I’m liking Andrea too, with the exception of shooting at Daryl in that episode.

  8. Hey, I thought very hard and came up with a couple of shows that don’t make the main women damsels in distress. Fringe. And also Castle, mostly.

  9. Interesting. Reading this blog makes me want to go to my blog and write a piece about women, and the war that is being fought in this country over their body. You bring out all the things that I keep saying about women, and how they fail to see what is happening. I wrote a piece on my blog after the Susan G Komen incident. How women are blind to the war that is being fought by men over women’s bodies. If they are not blind, then they certainly do not seem to care that much. I do not watch this show. But reading your post it sounds like they treat women exactly the same as most elected officials prefer to treat them, as a piece of meat. I assume that is what the walking dead would use them for.

  10. *minor spoilers!*
    I feel the same about the show & was almost relieved to read this post & know that I am not alone!

    Watching season 2 it started to dawn on me that most of the female characters in the show were depicted as helpless, incapable and also so so moany (most of them are unlikable as far as I’m concerned). None of the female lead characters seem to have any say in major decision making or really want to have any say either- with Lori often deferring to her husband saying ‘If you believe that’s right then I believe it too’. Women have no voice in this series.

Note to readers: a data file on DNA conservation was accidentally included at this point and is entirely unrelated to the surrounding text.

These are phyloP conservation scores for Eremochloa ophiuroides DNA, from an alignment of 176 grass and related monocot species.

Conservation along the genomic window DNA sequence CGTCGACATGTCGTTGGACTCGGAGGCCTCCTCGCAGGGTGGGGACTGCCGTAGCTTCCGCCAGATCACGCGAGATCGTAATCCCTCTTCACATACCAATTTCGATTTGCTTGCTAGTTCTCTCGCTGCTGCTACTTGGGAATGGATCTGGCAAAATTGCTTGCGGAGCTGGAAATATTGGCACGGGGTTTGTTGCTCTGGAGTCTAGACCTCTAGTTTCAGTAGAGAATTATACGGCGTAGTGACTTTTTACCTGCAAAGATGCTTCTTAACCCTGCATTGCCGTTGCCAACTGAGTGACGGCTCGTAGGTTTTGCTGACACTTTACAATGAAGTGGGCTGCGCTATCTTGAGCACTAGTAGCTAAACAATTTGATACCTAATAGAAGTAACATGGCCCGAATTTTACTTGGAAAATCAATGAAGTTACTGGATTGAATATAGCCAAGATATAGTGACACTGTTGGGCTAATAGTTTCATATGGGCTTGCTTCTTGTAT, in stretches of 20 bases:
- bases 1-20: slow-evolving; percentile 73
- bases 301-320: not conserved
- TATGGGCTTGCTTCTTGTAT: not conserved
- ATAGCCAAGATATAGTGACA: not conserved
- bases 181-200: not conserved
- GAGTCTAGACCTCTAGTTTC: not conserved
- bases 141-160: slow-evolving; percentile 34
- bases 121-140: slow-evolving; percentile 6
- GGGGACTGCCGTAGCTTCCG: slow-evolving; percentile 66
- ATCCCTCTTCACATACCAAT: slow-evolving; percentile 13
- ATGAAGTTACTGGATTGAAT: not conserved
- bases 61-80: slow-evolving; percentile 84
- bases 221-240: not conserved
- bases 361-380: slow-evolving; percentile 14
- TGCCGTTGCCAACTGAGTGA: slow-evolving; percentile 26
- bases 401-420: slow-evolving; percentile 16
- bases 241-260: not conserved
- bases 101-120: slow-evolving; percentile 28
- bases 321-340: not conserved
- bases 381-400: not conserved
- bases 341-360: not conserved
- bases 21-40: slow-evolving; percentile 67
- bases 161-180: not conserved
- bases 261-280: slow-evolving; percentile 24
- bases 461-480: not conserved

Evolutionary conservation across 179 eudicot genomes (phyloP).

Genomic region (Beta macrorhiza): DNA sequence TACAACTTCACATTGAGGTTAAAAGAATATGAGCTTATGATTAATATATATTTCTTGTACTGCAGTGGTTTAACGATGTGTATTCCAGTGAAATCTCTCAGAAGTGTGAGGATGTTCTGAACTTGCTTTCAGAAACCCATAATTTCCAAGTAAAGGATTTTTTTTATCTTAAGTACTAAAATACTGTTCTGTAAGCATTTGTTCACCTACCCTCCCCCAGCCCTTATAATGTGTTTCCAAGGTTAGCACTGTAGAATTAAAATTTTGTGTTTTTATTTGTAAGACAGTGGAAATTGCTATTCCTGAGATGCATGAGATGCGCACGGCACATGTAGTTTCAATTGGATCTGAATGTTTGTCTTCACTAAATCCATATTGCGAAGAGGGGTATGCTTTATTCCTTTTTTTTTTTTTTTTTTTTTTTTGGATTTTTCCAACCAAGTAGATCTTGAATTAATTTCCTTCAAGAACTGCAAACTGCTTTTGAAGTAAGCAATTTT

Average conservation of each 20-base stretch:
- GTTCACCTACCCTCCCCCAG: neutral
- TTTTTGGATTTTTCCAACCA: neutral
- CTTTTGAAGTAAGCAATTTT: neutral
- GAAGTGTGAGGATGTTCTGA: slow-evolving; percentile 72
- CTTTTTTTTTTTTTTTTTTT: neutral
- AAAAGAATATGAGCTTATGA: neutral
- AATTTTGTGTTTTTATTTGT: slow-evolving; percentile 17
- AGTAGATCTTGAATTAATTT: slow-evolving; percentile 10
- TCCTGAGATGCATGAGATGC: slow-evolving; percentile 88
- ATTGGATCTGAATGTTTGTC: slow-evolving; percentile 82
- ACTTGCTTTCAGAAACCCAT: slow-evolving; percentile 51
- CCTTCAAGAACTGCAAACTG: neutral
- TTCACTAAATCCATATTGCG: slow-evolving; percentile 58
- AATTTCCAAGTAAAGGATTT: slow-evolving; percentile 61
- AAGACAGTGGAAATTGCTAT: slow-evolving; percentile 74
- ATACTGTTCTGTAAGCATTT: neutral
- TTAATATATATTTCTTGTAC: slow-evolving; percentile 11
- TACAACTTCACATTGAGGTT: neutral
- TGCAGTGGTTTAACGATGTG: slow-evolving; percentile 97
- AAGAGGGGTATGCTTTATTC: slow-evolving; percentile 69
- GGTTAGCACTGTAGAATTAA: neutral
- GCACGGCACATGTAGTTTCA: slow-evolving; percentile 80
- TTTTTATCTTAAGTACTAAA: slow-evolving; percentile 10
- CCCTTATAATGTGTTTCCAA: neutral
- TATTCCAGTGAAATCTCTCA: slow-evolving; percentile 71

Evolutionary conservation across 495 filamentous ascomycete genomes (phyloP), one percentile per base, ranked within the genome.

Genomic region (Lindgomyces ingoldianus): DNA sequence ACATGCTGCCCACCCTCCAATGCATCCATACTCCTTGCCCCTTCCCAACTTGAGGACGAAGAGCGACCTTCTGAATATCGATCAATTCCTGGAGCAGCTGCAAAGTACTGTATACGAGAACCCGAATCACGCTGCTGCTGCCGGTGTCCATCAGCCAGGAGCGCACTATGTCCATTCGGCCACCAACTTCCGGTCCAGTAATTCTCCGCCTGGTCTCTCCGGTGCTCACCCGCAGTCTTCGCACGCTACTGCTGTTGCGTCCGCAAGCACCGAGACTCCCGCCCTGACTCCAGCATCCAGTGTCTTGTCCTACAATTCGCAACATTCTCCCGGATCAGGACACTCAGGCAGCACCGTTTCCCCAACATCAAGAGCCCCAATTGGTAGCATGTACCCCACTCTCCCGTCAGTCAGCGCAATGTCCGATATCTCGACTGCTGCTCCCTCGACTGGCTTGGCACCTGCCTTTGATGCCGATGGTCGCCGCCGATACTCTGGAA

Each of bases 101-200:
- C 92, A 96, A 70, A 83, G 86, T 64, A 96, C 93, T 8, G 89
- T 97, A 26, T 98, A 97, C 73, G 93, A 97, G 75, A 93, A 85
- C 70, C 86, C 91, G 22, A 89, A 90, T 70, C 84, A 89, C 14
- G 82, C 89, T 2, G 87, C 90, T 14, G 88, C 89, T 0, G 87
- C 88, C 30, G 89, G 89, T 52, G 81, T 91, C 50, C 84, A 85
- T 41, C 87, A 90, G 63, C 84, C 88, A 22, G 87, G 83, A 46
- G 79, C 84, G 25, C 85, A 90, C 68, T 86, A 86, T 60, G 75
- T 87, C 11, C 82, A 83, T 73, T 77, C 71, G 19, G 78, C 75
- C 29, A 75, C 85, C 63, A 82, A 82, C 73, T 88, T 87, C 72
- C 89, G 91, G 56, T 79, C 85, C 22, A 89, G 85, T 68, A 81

What particularly irked me this season was on episode 16 (’18 miles out’) when Lori & Andrea are arguing in the kitchen and Lori tells Andrea to stop running about defending the camp and do some laundry!! Apparently women doing laundry offers the camp ‘some stability’ oohhh-kaay.

    Lastly in ‘Better Angels’ Lori actually apologises to Shane over everything that’s happened because she feels guilty…she is actually apologising to the guy who tried to rape her…I mean, I was speechless at this. As you rightly pointed out, Lori is often depicted as manipulative too.

    I loved your article & it points out to me the stereotypes that women today are constantly having to battle against…they can even be hiding under our noses, in our favourite tv shows for instance. I wish that the writers of this series could read your article!